Post by BigEd » Sat May 16, 2020 9:39 pm

Thanks for your talk at the virtual ABUG Chris. Some points arising:

Following on from Dominic's question about self-modifying code being cache-unfriendly on ARM: how much speedup comes from just the inlining and collapsing of uninterrupted blocks - in other words, if self-modifying code is run with the slow path, how much gain is left?

Is JS, or web assembly, a useful and feasible target for these techniques?

I have a couple of use-cases in mind: if the CPU load of emulation can be decreased, then a cheaper Pi can run a smoother emulation, and JSBeeb can emulate a full speed second processor on a modest laptop.

And a possible use-case for speed: testing of difficult 6502 code, perhaps, like a Reed-Solomon decoder, or a floating point library. More speed means more test cases in less time.

User avatar
scarybeasts
Posts: 319
Joined: Tue Feb 06, 2018 7:44 am
Contact:

Re: New beebjit release: v0.9.1

Post by scarybeasts » Sun May 17, 2020 2:25 am

Hi,
BigEd wrote:
Sat May 16, 2020 9:39 pm
Thanks for your talk at the virtual ABUG Chris. Some points arising:

Following on from Dominic's question about self-modifying code being cache-unfriendly on ARM: how much speedup comes from just the inlining and collapsing of uninterrupted blocks - in other words, if self-modifying code is run with the slow path, how much gain is left?
Not sure I understand the question fully. The slow path is to enter the compiler, which is very slow relative to execution and should be avoided where possible.
With a re-jig of how things work, It may be possible to use a different scheme for self-modification which is more friendly with incoherent caches.
Is JS, or web assembly, a useful and feasible target for these techniques?
I don't know much about WebAssembly, unfortunately. I'll see if I can get any jsbeeb developers to weigh in.


Cheers
Chris

User avatar
BigEd
Posts: 2995
Joined: Sun Jan 24, 2010 10:24 am
Location: West
Contact:

Re: New beebjit release: v0.9.1

Post by BigEd » Sun May 17, 2020 8:55 am

Ah, by slow path I was thinking of a conventional instruction-at-a-time emulator.

I had another thought: outside of copy protection, what forms of self-modifying code do we see? I would expect it's mostly a tactic used to save a few cycles, by patching operands to avoid indirection, possibly doing it in zero page to save a few more. Would it be possible to look at these routines macroscopically, and perform the actions they perform, separating out the incidental write to the code stream from the important writes to memory or peripheral?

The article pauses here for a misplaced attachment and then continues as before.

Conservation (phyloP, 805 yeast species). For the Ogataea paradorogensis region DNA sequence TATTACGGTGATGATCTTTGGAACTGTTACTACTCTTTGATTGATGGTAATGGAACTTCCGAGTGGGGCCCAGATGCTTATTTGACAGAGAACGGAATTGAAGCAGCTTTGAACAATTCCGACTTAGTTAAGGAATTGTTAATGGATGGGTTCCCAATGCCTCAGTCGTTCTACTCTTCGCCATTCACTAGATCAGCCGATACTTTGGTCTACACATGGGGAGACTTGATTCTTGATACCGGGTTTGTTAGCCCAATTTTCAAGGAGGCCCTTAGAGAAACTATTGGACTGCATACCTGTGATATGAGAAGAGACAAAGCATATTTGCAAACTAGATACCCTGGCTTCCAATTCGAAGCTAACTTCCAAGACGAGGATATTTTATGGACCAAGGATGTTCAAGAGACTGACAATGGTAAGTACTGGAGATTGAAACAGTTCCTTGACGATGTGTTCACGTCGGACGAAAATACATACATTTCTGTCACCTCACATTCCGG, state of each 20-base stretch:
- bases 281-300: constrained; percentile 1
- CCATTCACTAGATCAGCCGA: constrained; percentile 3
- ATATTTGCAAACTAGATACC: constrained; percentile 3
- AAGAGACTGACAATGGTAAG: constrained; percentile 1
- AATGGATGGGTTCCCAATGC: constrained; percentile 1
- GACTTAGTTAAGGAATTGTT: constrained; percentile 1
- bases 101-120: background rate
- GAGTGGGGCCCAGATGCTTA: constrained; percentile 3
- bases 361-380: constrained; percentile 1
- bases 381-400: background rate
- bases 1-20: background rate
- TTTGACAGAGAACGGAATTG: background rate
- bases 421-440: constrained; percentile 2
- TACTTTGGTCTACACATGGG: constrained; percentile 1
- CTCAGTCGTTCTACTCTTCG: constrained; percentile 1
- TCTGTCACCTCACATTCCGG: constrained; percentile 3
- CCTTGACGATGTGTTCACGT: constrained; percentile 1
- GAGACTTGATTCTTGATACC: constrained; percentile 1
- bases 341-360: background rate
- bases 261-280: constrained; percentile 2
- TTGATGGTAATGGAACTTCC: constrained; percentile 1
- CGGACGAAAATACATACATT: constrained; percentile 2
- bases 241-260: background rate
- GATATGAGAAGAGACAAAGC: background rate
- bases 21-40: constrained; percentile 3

That is to say, a self-modifying sprite routine could be recognised and special-cased to run at full speed. A self-modifying decryption routine will be emulated conventionally.

User avatar
tricky
Posts: 4245
Joined: Tue Jun 21, 2011 9:25 am
Contact:

Re: New beebjit release: v0.9.1

Post by tricky » Sun May 17, 2020 9:33 am

I would have thought that the most common form of self modifying code is just loading a program!

User avatar
scarybeasts
Posts: 319
Joined: Tue Feb 06, 2018 7:44 am
Contact:

Re: New beebjit release: v0.9.1

Post by scarybeasts » Sun May 17, 2020 9:45 am

BigEd wrote:
Sun May 17, 2020 8:55 am
Ah, by slow path I was thinking of a conventional instruction-at-a-time emulator.

I had another thought: outside of copy protection, what forms of self-modifying code do we see? I would expect it's mostly a tactic used to save a few cycles, by patching operands to avoid indirection, possibly doing it in zero page to save a few more.
Sprite loops tend to use a lot self-modification. As you note, hosting in the zero page is a useful trick! I hit that with both Wizadore and Stryker's Run (same author) and that was annoying to implement in the JIT :)
But it's not always so simple. If we take Exile, which is optimized to within an inch of its life, there's a large variety of self-modifcation, including a lot of opcode self-modifcation.
A search for "self mod" in the Exile annotated code is a bit of an eye-opener: http://www.level7.org.uk/miscellany/exi ... sembly.txt
Would it be possible to look at these routines macroscopically, and perform the actions they perform, separating out the incidental write to the code stream from the important writes to memory or peripheral?